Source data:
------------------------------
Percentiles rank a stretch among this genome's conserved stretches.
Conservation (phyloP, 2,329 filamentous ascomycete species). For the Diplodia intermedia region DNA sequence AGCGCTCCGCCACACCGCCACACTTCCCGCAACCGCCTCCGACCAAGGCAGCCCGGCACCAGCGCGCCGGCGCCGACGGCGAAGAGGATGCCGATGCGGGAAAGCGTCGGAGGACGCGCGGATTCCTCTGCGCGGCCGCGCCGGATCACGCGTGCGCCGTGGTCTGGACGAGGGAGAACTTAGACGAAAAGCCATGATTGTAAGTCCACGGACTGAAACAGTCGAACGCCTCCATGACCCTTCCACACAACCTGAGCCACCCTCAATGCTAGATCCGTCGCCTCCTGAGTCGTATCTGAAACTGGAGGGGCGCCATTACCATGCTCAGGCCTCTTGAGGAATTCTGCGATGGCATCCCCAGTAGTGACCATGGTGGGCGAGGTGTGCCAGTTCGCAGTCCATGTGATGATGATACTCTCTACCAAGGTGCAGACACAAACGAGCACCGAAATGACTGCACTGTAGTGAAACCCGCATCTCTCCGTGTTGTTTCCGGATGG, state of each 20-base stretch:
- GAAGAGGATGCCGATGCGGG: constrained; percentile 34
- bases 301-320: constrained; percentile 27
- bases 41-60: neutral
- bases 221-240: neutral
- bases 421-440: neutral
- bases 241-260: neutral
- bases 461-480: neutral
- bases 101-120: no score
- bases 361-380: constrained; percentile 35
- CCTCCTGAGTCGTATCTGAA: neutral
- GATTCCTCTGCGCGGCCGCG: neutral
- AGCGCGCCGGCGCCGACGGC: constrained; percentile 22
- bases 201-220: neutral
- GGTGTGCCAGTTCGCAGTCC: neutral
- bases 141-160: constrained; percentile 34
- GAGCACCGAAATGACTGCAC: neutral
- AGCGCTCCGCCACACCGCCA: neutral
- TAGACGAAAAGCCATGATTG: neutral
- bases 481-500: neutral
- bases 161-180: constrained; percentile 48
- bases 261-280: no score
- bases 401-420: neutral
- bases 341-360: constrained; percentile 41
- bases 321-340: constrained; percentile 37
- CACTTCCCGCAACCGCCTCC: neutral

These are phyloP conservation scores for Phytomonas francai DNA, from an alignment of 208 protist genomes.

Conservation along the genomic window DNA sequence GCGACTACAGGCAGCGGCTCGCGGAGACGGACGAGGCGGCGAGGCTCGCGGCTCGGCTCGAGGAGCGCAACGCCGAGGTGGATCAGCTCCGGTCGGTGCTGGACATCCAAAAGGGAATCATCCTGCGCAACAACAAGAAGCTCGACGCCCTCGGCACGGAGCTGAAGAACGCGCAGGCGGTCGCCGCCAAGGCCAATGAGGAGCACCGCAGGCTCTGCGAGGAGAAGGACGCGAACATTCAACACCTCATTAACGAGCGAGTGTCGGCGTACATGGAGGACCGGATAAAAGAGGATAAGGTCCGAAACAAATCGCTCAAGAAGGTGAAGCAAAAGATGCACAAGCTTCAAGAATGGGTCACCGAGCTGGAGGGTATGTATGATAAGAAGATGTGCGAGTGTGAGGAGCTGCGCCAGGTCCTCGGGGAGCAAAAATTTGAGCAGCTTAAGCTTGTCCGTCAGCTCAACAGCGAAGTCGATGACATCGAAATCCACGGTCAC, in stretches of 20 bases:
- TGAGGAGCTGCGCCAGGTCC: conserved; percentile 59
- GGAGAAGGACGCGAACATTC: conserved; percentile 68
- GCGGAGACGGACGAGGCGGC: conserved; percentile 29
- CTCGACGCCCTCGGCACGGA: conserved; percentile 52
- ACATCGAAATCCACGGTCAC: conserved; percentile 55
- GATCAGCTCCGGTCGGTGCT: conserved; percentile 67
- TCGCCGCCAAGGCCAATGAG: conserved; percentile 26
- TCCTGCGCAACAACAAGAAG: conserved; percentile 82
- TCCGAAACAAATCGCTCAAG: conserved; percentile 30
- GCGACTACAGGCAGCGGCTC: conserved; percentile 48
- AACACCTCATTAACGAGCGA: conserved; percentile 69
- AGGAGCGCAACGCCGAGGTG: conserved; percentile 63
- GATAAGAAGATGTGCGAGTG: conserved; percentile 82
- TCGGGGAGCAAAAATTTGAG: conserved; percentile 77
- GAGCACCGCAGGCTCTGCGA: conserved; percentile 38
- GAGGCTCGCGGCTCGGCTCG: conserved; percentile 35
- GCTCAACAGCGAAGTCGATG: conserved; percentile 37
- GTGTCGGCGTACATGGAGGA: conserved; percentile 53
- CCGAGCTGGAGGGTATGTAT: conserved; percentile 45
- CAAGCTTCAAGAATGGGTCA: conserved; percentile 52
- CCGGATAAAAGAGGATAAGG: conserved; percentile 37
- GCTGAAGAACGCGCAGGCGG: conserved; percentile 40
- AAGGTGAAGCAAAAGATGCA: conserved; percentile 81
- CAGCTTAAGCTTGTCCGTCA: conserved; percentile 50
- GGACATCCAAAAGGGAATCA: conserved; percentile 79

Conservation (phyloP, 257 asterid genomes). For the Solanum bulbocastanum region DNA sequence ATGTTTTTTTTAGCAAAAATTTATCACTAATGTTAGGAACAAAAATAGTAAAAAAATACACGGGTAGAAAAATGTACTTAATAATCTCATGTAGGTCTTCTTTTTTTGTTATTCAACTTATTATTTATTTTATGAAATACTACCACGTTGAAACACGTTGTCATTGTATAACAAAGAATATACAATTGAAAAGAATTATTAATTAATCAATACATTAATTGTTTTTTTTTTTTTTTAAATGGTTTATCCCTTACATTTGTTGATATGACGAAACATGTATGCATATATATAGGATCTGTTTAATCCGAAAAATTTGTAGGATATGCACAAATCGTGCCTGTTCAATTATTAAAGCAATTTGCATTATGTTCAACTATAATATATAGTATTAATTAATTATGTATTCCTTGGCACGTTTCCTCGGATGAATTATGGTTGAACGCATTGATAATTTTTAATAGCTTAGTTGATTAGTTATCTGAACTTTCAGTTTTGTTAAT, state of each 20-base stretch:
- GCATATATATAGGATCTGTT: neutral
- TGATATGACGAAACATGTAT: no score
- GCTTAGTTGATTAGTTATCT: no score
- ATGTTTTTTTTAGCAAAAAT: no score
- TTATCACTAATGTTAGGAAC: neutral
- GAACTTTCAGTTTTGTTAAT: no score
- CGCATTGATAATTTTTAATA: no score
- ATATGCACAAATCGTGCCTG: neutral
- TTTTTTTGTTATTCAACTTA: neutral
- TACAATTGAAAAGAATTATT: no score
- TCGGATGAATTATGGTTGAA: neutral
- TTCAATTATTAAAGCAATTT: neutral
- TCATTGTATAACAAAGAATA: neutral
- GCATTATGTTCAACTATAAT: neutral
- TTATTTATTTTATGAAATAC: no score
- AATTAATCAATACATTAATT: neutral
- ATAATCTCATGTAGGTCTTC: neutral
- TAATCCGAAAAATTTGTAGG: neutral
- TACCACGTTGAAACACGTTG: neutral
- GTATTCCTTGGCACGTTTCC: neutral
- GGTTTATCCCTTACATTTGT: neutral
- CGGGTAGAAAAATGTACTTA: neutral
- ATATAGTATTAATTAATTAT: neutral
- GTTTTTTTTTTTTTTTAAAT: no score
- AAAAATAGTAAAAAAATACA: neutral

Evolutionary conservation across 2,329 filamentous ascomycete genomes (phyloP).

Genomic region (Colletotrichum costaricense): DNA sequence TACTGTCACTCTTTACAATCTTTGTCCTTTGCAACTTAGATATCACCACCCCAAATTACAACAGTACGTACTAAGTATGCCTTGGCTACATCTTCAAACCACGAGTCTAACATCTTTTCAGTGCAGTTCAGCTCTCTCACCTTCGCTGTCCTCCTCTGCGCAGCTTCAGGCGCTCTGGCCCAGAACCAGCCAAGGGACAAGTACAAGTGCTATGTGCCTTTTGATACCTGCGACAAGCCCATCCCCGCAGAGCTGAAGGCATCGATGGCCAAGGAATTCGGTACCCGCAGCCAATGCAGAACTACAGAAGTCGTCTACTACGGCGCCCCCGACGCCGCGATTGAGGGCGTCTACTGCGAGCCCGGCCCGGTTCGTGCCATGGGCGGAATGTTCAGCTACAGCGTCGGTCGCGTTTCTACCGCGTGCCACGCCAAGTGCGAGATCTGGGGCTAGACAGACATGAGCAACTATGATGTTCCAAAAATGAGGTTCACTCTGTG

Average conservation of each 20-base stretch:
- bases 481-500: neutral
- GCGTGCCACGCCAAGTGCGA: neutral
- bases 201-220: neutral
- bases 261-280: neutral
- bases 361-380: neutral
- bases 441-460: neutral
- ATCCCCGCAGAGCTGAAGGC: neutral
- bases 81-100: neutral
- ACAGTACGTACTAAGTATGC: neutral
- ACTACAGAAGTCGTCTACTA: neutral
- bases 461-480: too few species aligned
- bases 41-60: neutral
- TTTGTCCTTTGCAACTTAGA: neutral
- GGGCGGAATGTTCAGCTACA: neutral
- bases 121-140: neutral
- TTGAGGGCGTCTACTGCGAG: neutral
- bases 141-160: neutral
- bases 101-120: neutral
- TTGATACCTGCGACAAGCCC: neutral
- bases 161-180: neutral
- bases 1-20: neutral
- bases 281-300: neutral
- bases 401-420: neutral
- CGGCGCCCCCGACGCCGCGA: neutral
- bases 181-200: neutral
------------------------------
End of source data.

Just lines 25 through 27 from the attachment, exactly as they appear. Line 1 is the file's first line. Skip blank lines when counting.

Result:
- bases 341-360: constrained; percentile 41
- bases 321-340: constrained; percentile 37
- CACTTCCCGCAACCGCCTCC: neutral